IN PICTURES: Jazz Epistles reunite for two concerts

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Abdullah Ibrahim of the Jazz Epistles at Emperors Palace on 16 June 2016.?

Abdullah Ibrahim of the Jazz Epistles at Emperors Palace on 16 June 2016.?

PHOTO_JAZZ_EPISTLES_16_PM.jpg

Abdullah Ibrahim of the Jazz Epistles at Emperors Palace on 16 June 2016.?

Abdullah Ibrahim of the Jazz Epistles at Emperors Palace on 16 June 2016.?

JOHANNESBURG - The Jazz Epistles held the audience in awe at Emperors Palace on June 15 and 16.

Taking to the stage together for the first time in over 50 years, Abdullah Ibrahim on piano, Hugh Masekela on trumpet and Jonas Gwangwa on trombone took the audience through a time-warp of memories as they referenced their life’s work in the course of the evening.

Solidly backed by Ekaya, who have collaborated with Ibrahim for over twenty years, the epistles had the audience on their feet, cheering and even singing along to Masekela’s ‘Stimela’.

The evening ended appropriately with Ibrahim playing passages from numerous of his works before ensuring the audience left for home satisfied by segueing into eternal favourite Mannenberg (is where it’s Happening).

Sadly missing from the lineup were the revered Kippie ‘Morolong’ Moeketsi who passed away in 1983, bassist Johny Gertze, who passed away in the same year and drummer Makaya Ntshoka, resident for many years in Switzerland.

The Epistles last played together in the early 60’s, before the members went their separate ways, primarily driven out by apartheid’s oppressive laws and the resulting lack of musical opportunities.

Moeketsi  performed with the cast of Todd Matshikiza&39;s King Kong in London, but returned to South Africa before dying penniless. A jazz club in Newtown, Johannesburg, Kippies, was named in his honour.

Gertze, who started out as a highly competent saxophonist before shifting to the double bass, left the country in 1962 and made a name for himself on the European jazz circuit before returning to South Africa in 1968. He died of a brain tumour in 1983.

Ntshoko formed a short-lived band, the Jazz Giants after the break-up of the Jazz Epistles,  before leaving South Africa in 1962. He performed in Europe with the Dollar Brand Trio. In the 70&39;s he formed &39;Makaya and the Tsotsis&39;. He performed with Dexter Gordon, Ben Webster, Mal Waldron and Johny Dyani and, in later years with John Tchicai, Pierre Favre and Irene Schweitzer. In 2014, the &39;bird&39;s eye jazz club&39; in Basel, Switzerland honoured him with a concert to celebrate his career.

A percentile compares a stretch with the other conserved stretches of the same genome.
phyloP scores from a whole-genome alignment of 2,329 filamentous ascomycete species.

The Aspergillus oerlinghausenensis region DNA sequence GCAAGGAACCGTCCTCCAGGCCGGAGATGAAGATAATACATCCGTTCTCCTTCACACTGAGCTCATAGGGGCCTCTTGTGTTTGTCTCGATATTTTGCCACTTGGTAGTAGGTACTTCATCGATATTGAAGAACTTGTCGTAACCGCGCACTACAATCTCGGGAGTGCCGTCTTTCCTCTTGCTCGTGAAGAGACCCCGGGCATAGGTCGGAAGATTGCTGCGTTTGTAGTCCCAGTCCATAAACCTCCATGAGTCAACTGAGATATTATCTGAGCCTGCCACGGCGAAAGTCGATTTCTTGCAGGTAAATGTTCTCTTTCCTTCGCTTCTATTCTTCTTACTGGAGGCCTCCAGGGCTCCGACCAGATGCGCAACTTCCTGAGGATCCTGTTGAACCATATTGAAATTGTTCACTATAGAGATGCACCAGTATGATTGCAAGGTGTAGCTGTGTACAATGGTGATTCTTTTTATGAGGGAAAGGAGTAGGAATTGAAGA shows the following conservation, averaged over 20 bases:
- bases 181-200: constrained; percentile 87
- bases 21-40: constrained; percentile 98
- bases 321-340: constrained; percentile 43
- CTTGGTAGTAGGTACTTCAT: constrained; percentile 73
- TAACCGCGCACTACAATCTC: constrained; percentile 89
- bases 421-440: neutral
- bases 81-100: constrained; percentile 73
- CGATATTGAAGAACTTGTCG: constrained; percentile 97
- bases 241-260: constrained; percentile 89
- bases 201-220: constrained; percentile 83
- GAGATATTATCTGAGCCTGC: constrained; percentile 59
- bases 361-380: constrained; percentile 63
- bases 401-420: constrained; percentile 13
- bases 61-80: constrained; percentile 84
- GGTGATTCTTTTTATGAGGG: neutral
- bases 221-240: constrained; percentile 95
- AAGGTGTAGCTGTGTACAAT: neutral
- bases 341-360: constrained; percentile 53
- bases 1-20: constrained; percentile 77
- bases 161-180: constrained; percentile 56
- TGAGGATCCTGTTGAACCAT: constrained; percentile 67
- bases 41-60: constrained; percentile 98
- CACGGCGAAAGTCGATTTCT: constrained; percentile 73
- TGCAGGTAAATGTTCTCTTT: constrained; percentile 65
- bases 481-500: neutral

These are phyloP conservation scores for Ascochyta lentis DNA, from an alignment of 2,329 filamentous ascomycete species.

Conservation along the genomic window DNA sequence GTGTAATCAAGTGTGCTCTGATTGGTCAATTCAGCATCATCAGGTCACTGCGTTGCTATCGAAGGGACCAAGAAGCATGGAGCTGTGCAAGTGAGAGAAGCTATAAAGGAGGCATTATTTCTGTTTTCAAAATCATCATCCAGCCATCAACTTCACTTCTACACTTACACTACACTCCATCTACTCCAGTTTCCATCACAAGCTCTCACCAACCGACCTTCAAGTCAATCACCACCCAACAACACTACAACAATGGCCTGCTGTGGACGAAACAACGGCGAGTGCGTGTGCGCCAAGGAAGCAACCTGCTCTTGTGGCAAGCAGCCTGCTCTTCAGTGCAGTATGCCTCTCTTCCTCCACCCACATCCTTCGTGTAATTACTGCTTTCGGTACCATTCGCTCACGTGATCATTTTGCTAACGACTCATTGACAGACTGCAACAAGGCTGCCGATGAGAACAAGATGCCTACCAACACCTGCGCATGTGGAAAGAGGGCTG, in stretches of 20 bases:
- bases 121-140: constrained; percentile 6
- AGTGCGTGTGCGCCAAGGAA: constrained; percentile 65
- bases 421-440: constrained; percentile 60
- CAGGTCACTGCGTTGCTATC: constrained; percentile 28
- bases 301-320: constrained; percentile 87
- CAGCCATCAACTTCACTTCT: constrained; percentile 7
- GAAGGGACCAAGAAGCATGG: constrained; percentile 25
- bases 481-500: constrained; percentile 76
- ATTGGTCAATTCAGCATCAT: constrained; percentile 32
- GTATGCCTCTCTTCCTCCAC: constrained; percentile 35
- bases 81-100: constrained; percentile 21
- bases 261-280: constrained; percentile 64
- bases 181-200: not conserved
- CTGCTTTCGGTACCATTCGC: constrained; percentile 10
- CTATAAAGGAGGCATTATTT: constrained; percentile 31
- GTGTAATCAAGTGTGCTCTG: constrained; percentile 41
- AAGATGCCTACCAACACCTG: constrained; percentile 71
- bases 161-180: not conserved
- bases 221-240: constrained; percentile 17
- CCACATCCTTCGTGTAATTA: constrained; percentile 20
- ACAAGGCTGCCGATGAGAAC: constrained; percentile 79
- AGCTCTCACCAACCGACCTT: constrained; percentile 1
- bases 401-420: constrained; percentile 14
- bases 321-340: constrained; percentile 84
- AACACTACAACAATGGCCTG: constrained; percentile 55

Jonas Gwangwa left South Africa in the early 70&39;s before taking a role as musical director for the ANC&39;s cultural ensemble, Amandla, from 1980 to 1990.

He composed the score for the movie, Cry Freedom and performed in 1988 at the tribute concert to Nelson Mandela at Wembley Stadium, England.

Hugh Masekela gained an interest in the trumpet in his youth and was given his first instrument by anti-apartheid activist, Archbishop Trevor Huddlestone. He performed in the Huddlestone Jazz Band in Johannesburg and performed with King Kong before returning to South Africa and playing with the Jazz Epistles. He left the country shortly after the Sharpeville Massacre.

Masekela&39;s &39;Grazing in the Grass’ was a number-one hit in the US in 1968, selling four million copies. His 1987 hit single, &39;Bring Him Back Home&39; a tribute to Nelson Mandela, became an anthem for the Free Mandela movement. He has played with Paul Simon, Antonio Carlos Jobim and Dave Matthews, among others.

Abdullah Ibrahim, who hails from Cape Town, left for Europe in 1962 before moving to New York in 1965 under the guidance of Duke Ellington, who he had befriended after Ellington had seen him perform with his Epistles-based trio - Ibrahim (then still known as Dollar Brand), Gertze and Ntshoko - in Switzerland.

In America, Ibrahim rapidly achieved recognition, playing with many of the leading free jazz exponents of the time, including Don Cherry, Ornette Coleman, Cecil Taylor, Elvin Jones and  Archie Shepp.